Online is the place to be these days. If it's a particularly specialist vehicle, then the seller may also choose to advertise in some specialist magazines. And many people do still advertise in newspapers and various car magazines - so don't ignore these!

The Internet is literally awash with websites advertising cars for sale – and today there are a dozen or so 'Quick Sale' websites offering to take a seller's car off their hands - but for an absolute ‘rock-bottom’ price of course!

Typically though, just because a seller has advertised their car for sale on one or (more likely) several of the many websites around, this doesn't mean that they will find a buyer any quicker, or any more easily come to that. Indeed, the reverse can often be true as their advert gets 'lost' amongst many other or similar cars also being advertised.

What about the 'Electric' revolution?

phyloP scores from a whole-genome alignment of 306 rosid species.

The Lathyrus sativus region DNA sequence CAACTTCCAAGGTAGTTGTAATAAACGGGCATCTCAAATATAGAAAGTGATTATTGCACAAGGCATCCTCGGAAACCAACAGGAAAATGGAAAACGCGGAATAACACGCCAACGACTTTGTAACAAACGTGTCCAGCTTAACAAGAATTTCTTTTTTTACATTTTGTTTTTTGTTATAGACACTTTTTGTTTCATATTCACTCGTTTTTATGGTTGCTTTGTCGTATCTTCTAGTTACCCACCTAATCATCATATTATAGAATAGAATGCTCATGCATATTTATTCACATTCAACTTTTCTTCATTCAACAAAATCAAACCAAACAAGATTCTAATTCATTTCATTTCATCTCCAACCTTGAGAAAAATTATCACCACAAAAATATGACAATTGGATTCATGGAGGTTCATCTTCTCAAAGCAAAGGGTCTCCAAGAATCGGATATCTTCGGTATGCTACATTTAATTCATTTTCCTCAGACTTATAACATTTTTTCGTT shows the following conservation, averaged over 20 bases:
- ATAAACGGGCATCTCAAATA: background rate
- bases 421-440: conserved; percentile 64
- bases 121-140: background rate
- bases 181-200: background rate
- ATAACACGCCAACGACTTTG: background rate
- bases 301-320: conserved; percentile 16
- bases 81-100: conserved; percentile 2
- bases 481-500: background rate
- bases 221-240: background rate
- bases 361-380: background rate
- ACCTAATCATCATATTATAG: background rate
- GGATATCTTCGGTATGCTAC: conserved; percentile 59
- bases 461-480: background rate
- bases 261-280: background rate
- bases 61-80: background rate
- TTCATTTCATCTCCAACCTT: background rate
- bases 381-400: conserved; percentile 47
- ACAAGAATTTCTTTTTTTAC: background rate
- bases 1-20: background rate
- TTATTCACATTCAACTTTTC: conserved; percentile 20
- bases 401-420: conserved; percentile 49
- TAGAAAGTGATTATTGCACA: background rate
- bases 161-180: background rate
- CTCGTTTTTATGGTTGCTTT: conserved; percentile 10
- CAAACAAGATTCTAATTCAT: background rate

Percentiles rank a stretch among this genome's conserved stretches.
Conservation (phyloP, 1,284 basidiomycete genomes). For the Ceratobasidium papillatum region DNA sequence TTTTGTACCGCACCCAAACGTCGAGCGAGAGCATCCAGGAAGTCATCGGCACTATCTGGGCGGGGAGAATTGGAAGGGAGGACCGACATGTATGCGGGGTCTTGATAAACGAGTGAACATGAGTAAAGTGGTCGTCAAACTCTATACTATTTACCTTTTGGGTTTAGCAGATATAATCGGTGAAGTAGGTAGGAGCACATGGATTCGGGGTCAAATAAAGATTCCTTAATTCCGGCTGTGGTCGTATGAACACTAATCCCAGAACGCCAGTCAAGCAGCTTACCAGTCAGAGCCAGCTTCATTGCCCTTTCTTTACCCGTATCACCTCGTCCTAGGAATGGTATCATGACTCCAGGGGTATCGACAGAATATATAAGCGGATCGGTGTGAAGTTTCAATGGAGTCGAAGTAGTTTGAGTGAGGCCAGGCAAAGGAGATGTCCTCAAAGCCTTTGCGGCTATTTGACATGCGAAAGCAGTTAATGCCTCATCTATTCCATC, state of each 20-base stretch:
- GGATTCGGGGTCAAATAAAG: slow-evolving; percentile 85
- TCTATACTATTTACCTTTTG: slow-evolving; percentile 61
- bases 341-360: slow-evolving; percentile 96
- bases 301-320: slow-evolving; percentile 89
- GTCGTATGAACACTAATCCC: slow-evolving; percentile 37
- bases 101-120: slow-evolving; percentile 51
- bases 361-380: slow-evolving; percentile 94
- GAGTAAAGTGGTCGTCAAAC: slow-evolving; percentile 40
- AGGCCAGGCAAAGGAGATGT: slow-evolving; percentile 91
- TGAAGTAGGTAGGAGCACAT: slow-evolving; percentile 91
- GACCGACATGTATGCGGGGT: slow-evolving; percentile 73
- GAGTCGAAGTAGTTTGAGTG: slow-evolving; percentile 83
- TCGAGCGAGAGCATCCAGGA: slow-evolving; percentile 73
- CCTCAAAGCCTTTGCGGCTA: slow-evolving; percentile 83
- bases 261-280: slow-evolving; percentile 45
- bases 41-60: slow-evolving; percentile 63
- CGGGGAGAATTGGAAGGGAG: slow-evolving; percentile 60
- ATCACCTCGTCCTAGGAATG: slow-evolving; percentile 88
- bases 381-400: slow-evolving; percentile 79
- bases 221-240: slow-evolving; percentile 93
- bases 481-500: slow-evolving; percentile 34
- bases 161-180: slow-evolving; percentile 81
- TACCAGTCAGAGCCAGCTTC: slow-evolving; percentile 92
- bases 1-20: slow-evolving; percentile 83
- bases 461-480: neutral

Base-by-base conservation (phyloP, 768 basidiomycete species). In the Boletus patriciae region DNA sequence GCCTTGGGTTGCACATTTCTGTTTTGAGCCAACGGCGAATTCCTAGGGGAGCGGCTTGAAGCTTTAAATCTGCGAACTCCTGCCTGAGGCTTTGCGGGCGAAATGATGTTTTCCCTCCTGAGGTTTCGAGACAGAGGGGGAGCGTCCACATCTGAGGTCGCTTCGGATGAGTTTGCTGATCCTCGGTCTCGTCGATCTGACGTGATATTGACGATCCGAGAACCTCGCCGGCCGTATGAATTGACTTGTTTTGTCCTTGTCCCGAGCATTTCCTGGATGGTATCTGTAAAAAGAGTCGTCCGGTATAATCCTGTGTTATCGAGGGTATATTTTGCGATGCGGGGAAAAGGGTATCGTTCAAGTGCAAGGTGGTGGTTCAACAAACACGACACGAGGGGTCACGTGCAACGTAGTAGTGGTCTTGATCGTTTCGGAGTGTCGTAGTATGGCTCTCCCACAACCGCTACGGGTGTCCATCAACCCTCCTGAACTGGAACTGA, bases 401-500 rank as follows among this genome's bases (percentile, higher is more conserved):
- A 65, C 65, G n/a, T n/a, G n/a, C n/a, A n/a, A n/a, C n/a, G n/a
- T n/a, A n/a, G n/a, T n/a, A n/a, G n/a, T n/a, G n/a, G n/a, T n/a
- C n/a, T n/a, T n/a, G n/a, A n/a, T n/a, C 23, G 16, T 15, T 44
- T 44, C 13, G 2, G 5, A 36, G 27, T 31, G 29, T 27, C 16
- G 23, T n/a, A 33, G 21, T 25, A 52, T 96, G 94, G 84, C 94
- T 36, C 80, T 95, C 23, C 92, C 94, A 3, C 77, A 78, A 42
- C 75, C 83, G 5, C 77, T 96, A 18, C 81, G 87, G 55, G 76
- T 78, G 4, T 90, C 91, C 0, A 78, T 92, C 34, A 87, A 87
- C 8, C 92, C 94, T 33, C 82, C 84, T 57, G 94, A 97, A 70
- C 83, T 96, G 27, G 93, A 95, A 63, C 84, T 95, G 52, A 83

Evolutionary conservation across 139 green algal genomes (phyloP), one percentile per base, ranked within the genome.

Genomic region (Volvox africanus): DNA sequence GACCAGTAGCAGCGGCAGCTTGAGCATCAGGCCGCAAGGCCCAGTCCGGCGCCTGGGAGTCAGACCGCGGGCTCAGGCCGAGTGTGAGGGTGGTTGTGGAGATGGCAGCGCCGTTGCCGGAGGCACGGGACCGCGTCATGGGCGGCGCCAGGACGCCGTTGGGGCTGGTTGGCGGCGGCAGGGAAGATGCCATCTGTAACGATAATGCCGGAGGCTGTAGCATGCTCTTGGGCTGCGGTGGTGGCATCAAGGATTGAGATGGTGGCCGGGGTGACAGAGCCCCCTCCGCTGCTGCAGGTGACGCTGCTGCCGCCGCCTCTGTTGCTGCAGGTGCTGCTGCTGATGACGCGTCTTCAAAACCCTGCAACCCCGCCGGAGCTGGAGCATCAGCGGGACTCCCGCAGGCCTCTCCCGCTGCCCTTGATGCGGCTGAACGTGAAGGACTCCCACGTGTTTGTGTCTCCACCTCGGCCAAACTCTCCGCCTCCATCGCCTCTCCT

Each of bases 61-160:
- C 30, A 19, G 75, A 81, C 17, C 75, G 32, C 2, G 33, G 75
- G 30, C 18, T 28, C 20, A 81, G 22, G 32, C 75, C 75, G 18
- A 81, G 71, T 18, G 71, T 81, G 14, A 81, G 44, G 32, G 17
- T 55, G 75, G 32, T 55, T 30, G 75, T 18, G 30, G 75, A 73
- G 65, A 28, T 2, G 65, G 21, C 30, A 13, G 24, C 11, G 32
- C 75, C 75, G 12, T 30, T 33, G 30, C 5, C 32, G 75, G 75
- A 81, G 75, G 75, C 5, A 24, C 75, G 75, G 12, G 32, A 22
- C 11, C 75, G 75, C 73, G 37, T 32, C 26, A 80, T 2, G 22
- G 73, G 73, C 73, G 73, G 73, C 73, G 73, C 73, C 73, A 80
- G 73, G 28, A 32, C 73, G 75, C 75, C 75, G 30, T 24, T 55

Ahead of the phase out of new pure petrol and diesel car and van sales in 2030, manufacturers have invested billions in new technology, with plug-ins now accounting for one in four of new car models available – with one in 10 powered purely by electricity.

However, what's interesting is that:

  • Fresh analysis reveals just 4.6% of car registrations by private buyers in 2021 were for battery electric vehicles (BEVs), compared to 8.7% for fleets and businesses.
  • As of March 2022, there were a total of 483 available models of all car types in the UK. Of these, there are 119 battery electric and plug-in hybrid car models, of which 44 are battery electric.
    When a vehicle is available in a range of powertrains, each one is considered as a separate model.
  • The motor industry itself has already sounded a warning over the 2030 target (as being too ambitious) as retail incentives are slashed - and that 700 electric charge points would need to be installed daily to support the market.

What this means is that businesses are twice as likely as consumers to make the switch from petrol or diesel.

Why? Well consumer acceptance still remains low because of concerns over affordability, charge point availability and infrastructure reliability. Around one in three households have no dedicated off-street parking, leaving them disproportionately dependent on public charging points – of which around one in 10 are out of order at any given time.